And to think I didn’t know what to write today! The US Supreme Court has relieved me of this…and little else by striking down DOMA and upholding the lower courts’ rejection of California’s Proposition 8. Normally, I try not to allow current events to determine my preaching and writing, but this is significant. Sort of.
It’s significant because of what it means for religious liberty in America, even though we’re not entirely sure what that will be. Public policy is being defined, and there will be consequences for those who speak out against it. By recognizing civilly-joined homosexual partners under the same legal status as a married man and woman, the Court has decreed equality between two things that the Bible describes very differently. From now on, those of us who simply agree with God’s Word may be found to to oppose the Constitution of the USA, and if the Court’s dealings with Prop 8 are any indication, there may be very little that we can do about it.
On the other hand, relatively little has changed. Jesus is still Lord and Savior, and his church still answers to him. He is the designer and director of marriage, and Christian husbands and wives still have the task of their lives to love one another sacrificially. He sends and empowers his people to spread his Gospel around the world, and that mission is yet uncompleted. What’s more, he remains sovereign, and every one of the SCOTUS Justices is but a tool in his hand to accomplish his purposes. Like you, I’m not privy to everything he’s up to, but I think he has opened a door if we’re only bold enough to walk through it…
For many years now, Christians have been speaking out against homosexuality, homosexual marriage, and (at times) homosexuals themselves. We’ve been making claims and issuing demands, and all the while telling the world what marriage isn’t. We even think that we’ve told them what marriage is. I’m not so sure that we have.
Russel Moore has written a brilliant article of Christian self-critique. In it, he clearly describes the path that the American church has taken to arrive at this place today. (See also this article.) While we attempted to wage a war with the weapons of petitions and politicians, we neglected the actual practice of marriage itself and dishonored it by pretending we knew what it was.
“One man, one woman” is not the definition of marriage, biblical or otherwise. True, it’s basic, but biblical marriage is so much more than that because God intended far more in marriage than peaceful co-habitation. Now, I could wax eloquent about possible definitions, tell a joke about a fox and some chickens, or give you a detailed exposition of all the relevant Scripture texts to tell you what marriage is, but I won’t. I’ll give it simply. Marriage is a picture of the Gospel of Jesus Christ.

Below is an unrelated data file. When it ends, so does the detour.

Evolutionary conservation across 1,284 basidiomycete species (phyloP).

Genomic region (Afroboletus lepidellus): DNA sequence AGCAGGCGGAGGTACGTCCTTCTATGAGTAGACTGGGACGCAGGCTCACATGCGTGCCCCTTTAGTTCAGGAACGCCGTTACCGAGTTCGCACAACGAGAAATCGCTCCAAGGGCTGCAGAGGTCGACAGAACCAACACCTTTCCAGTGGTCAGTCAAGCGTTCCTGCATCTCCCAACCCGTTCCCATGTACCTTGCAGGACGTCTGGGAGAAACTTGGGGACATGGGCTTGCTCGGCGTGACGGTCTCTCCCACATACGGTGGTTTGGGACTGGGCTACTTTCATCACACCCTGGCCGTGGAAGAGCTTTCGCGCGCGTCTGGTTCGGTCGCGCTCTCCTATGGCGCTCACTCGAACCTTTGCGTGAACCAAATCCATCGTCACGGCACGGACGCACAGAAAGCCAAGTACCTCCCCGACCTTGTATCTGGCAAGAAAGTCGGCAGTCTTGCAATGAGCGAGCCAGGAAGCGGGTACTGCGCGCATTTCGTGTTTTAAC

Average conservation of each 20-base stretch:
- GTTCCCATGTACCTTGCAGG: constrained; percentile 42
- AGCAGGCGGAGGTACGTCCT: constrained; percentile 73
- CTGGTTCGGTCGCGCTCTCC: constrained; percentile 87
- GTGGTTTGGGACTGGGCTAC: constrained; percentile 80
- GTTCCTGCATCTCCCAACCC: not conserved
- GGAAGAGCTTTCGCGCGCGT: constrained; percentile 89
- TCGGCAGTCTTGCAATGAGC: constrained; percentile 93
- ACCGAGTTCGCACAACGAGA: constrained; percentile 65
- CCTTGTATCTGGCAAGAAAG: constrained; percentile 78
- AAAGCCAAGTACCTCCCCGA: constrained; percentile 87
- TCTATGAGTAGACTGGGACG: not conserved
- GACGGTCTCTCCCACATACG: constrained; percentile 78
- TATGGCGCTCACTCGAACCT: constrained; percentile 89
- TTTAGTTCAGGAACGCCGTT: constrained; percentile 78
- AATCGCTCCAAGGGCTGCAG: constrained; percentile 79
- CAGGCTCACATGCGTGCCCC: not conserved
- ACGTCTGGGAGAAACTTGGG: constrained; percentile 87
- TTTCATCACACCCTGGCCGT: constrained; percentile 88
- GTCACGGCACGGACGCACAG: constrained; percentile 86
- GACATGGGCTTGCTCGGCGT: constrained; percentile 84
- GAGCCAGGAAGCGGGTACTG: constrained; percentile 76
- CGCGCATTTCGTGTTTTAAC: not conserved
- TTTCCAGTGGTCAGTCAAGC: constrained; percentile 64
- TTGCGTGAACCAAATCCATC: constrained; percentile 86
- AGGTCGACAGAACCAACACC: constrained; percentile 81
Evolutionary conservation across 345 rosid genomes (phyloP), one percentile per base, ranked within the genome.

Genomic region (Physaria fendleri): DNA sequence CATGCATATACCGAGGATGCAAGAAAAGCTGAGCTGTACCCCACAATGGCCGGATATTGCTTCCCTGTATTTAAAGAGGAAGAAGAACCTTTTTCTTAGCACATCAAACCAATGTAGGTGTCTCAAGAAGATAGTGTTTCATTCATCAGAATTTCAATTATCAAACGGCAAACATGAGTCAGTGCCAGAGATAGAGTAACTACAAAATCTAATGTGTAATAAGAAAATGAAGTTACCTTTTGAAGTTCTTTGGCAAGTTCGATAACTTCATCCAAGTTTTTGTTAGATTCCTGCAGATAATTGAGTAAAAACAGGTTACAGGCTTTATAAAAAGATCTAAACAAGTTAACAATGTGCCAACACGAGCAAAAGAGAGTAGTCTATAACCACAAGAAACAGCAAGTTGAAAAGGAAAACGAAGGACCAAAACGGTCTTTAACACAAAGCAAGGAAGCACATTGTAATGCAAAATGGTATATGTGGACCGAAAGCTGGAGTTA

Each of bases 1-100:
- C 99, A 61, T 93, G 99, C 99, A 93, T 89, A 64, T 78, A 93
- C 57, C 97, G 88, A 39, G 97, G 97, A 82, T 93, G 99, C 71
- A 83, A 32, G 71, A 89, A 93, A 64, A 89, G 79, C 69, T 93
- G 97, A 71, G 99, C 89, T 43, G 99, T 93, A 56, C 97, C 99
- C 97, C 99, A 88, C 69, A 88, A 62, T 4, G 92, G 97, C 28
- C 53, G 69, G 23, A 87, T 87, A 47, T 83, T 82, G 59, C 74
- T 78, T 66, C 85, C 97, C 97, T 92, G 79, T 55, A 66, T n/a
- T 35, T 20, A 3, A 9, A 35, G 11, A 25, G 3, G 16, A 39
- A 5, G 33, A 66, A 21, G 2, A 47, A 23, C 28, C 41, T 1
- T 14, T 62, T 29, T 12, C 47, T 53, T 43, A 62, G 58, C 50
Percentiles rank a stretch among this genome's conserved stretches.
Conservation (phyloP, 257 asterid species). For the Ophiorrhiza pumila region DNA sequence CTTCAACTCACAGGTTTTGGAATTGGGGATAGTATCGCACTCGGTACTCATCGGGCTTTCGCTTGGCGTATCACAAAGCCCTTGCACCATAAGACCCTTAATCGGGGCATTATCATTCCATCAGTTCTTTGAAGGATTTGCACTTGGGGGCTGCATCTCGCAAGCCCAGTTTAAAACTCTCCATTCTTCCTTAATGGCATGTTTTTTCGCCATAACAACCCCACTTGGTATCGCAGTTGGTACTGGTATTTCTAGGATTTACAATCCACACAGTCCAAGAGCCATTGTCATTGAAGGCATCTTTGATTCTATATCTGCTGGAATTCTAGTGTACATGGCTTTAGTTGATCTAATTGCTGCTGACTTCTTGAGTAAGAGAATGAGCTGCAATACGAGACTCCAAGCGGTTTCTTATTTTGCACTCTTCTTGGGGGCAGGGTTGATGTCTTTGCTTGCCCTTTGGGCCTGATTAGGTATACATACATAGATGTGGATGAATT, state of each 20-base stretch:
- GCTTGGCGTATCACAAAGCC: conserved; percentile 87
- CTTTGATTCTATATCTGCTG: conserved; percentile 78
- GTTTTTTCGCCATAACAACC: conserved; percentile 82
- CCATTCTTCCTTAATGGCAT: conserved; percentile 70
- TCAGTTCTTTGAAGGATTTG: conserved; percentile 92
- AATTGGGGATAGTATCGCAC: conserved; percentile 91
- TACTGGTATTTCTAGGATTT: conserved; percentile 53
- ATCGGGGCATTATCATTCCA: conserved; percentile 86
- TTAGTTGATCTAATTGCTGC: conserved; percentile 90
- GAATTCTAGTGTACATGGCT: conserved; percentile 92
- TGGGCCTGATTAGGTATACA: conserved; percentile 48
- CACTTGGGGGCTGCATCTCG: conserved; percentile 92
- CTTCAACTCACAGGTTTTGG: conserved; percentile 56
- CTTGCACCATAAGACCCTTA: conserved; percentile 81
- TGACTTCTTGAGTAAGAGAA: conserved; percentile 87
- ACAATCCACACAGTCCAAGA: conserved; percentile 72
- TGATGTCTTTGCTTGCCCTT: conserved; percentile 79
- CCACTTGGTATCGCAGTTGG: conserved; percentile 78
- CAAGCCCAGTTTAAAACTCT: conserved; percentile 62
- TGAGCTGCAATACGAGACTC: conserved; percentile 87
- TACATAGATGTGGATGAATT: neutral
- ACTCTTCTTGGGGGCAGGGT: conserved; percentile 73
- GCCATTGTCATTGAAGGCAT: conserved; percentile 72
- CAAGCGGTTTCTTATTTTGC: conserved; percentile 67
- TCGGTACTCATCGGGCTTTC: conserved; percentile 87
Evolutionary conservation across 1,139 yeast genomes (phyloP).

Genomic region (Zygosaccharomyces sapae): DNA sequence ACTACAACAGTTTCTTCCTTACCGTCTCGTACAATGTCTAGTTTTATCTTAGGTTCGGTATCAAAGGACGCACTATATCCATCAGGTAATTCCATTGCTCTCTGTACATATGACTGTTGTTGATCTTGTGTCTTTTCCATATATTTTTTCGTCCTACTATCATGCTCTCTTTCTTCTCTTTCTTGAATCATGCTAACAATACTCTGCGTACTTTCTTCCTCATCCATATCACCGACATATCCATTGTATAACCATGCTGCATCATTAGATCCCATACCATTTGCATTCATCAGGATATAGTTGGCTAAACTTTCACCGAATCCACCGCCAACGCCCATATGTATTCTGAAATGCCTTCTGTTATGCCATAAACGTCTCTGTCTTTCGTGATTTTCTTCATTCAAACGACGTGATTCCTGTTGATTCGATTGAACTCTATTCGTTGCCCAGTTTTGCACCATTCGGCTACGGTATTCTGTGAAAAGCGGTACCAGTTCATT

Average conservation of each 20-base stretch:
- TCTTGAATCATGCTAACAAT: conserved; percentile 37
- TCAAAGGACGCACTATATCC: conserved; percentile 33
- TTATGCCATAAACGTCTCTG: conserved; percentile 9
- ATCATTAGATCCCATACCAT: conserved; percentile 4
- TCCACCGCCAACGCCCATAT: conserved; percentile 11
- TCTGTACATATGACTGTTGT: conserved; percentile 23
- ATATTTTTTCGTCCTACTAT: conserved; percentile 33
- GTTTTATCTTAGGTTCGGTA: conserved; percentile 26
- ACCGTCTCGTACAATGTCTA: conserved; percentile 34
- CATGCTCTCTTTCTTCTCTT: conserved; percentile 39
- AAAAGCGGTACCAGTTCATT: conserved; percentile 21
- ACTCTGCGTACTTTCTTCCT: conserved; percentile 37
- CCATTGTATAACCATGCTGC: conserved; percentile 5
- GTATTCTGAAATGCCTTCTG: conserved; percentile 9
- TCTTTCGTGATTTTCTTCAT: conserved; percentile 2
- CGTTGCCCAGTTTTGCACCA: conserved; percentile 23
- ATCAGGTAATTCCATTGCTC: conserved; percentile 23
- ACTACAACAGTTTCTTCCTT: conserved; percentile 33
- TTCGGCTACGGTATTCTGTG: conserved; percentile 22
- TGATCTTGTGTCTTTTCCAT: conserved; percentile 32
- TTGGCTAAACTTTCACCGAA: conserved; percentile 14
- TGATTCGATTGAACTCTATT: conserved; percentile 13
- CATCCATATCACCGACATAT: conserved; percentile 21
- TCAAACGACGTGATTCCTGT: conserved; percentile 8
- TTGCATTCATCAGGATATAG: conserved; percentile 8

In marriage, the husband is called to sacrifice himself in love for the good of his wife, and the wife is called to submit to the leadership of her husband. And where one or both of them fall short of this ideal, they are called to repentance and faith in Christ who lovingly sacrificed himself for the eternal joy of his people. This is our model. This is what marriage should look like.
Unfortunately, we’ve done a much better job of telling than we have of showing. Maybe now is the time for change. Our rhetoric is exhausted, but the grace of God in Christ is not. As long as Christ continues to woo sinners to himself and build his church, the model for marriage stands impervious. Perhaps it’s time, then, to stop yelling so loudly about the characters in a marriage and start conforming to the character of marriage.
Our world needs this. Homosexuals and heterosexuals alike need to see the grace of our Savior embodied in our marital relationships. Our neighbors’ homes – perhaps concealing things like divorce and adultery and domestic abuse – need to see that Christ really can make a difference. Our children need to see that there is hope for them in the future.
I won’t pretend that I think today’s rulings are a good thing, though I have some friends who almost certainly do. But I do believe some good can come out it. If the church can realize that the defense of marriage begins in the home, then our world will be able to see Christ more clearly, and marriage itself will be stronger than ever.